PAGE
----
Making you own Walnut Ink/Dye

A very traditional dark brown dye for wood can be easily made by macerating or boiling walnut husks.  The same chemical that makes “Black Walnut” black is present in abundance in husks.  The beauty of this product is that it can be used to “balance” the color of walnut pieces that may differ significantly.  Ultimately the dye will be alcohol based.  It will cause little, if any, grain raise and it can be used as an absolutely beautiful drawing ink (although it should be used in dip pens only).

My friend Bilko has several prodigious walnut trees in his backyard and I asked if he might collect a couple of dozen of the fruits for my little venture, when they began to fall.  Today Bilko pulled up in the driveway and literally handed me my nuts in a plastic bag.  Good friends are hard to find.

So, I could have simply put the nuts (in their husks) into a covered container of water, stuck them in the basement and allowed them to macerate over the next few weeks.  But a more straightforward method is to boil them on the stove.  But FAIR WARNING, don’t do this right before you have company, as the boiling of walnut husks produces a somewhat earthy, although not offensive, aroma that some people might wrinkle their noses at.

I chose two dozen fruits of good potential and tied them up in a bag made of cheese cloth.  I put them into a stock pot (that my wife has vowed will never again be used for chili, onion soup, etc.) and covered them with water.  The cheese cloth bag will allow me to get ride of the spent product with little mess.

I’ll boil this for about four hours, give or take (as my Irish ancestors were fond of saying).  I’ll let it cool a bit, so I can handle the “nut bag”, then I’ll dispose of the husks in “one fell swoop”.  I’ll return the liquid to the fire and continue to reduce it till I arrive at a fairly thick “tea”.  (Experimentation is the key here.  Be not fearful.  Soldier On.)

After I’ve arrived at a viscosity I’m happy with (take a brush full and see how dark it is on the wood species of your choice), I’ll remove the pot from the fire.  I’ll let the pot cool till it can be comfortably handled.   Then,  I’ll begin to add denatured alcohol. (KEEP THE ALCOHOL AWAY FROM THE FIRE!!!!!!)  My ultimate goal is to add enough alcohol to absorb all of the remaining water.  There are several reasons for this.  First is that you’ve just created a medium that will support life as you do NOT know it.  Strange hairy critters will grow on this stuff faster than on a agar medium in a petri dish.  Second, we want to create a dye that will not (or minimally) raise grain, ergo alcohol.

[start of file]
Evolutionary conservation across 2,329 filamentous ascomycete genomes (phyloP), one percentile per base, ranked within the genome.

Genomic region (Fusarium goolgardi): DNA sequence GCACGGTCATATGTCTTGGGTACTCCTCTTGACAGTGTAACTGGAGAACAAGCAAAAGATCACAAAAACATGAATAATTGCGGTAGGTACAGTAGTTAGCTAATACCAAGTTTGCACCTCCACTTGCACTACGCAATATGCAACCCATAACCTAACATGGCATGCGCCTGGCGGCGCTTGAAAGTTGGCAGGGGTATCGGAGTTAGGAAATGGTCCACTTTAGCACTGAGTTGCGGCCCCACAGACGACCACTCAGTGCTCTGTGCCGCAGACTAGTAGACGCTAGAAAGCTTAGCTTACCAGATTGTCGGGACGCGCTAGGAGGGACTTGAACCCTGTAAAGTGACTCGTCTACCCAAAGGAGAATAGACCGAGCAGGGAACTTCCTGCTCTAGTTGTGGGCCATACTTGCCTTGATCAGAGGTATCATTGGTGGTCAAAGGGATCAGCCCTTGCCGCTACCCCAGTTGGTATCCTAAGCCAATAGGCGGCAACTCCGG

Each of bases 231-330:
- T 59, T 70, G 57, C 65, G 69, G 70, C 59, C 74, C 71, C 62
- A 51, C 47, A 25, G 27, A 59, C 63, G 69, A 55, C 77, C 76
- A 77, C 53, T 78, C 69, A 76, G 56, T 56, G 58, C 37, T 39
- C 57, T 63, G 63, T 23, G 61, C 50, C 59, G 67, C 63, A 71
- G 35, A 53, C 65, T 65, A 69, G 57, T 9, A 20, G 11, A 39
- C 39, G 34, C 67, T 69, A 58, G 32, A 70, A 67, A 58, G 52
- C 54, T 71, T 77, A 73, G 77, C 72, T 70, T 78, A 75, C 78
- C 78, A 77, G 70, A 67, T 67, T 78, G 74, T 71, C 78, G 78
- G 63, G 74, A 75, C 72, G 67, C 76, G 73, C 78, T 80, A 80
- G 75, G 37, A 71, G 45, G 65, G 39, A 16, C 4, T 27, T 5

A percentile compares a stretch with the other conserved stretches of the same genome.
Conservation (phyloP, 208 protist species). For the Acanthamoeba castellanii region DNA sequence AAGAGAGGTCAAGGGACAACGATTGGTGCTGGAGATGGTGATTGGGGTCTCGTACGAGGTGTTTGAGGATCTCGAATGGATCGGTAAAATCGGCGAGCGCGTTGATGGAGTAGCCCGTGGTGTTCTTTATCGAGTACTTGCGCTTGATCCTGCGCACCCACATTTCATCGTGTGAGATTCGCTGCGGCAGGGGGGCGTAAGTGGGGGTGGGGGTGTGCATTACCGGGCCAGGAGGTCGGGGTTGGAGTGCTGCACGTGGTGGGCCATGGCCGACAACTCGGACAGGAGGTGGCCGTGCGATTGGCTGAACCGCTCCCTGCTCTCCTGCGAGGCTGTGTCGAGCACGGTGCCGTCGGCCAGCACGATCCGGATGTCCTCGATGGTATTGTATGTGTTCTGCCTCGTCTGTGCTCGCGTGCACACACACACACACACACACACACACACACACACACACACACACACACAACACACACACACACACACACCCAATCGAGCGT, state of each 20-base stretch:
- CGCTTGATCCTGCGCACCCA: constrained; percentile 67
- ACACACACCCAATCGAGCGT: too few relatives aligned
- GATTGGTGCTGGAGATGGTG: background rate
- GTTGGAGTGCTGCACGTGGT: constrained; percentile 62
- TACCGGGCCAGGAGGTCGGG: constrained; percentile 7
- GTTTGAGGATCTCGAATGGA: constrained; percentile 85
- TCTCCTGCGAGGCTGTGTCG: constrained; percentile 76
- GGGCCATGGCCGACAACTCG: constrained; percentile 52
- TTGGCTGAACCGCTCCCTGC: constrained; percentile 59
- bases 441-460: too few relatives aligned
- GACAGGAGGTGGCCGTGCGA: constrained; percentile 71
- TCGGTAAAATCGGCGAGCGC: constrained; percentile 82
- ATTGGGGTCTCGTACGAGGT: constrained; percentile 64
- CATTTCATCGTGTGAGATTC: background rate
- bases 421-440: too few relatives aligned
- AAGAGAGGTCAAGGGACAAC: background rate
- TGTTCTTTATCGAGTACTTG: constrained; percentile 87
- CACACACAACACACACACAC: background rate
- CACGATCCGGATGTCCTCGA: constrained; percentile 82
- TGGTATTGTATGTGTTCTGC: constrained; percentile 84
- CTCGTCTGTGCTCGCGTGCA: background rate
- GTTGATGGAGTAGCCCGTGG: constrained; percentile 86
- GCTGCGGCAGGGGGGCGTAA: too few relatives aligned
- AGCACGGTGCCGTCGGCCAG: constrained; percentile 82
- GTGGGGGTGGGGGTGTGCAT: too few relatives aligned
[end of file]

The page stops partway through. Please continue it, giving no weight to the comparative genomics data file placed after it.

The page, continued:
That’s it!  Now it’s all about you taking the time to figure out how you use this stuff.  But remember, the material needed for this little experiment is “falling off the trees”.  Don’t let it go to waste.  And, remember, this is a wonderful medium for artists.  Christmas is coming and what better gift could you give to those artistic friends of yours than handmade walnut ink.  Just for fun, try dissolving a little flake shellac in the mixture.  It will give a lovely gloss to the product when used as an ink.  But, go slowly and examine the results before you start adding a “pound per gallon”.  In the near future, we’ll see how we can make and use Iron/Gall ink (the type used by the English Exchequer and the US government prior to the common use of typewriters) for ebonizing small detail pieces without all of the mess normally associated with the ebonizing process.

Notes in Walnut drawing ink

Explore posts in the same categories: Finishing

Tags: , ,

You can comment below, or link to this permanent URL from your own site.

One Comment on “Making you own Walnut Ink/Dye”

  1. Carroll Says:

    How cool is this!?!? I always loved calligraphy and to do it with homemade ink and my grandfather’s pens is ethereal! Thank you!

Leave a Reply

Fill in your details below or click an icon to log in: Logo

You are commenting using your account. Log Out /  Change )

Google+ photo

You are commenting using your Google+ account. Log Out /  Change )

Twitter picture

You are commenting using your Twitter account. Log Out /  Change )

Facebook photo

You are commenting using your Facebook account. Log Out /  Change )


Connecting to %s

%d bloggers like this: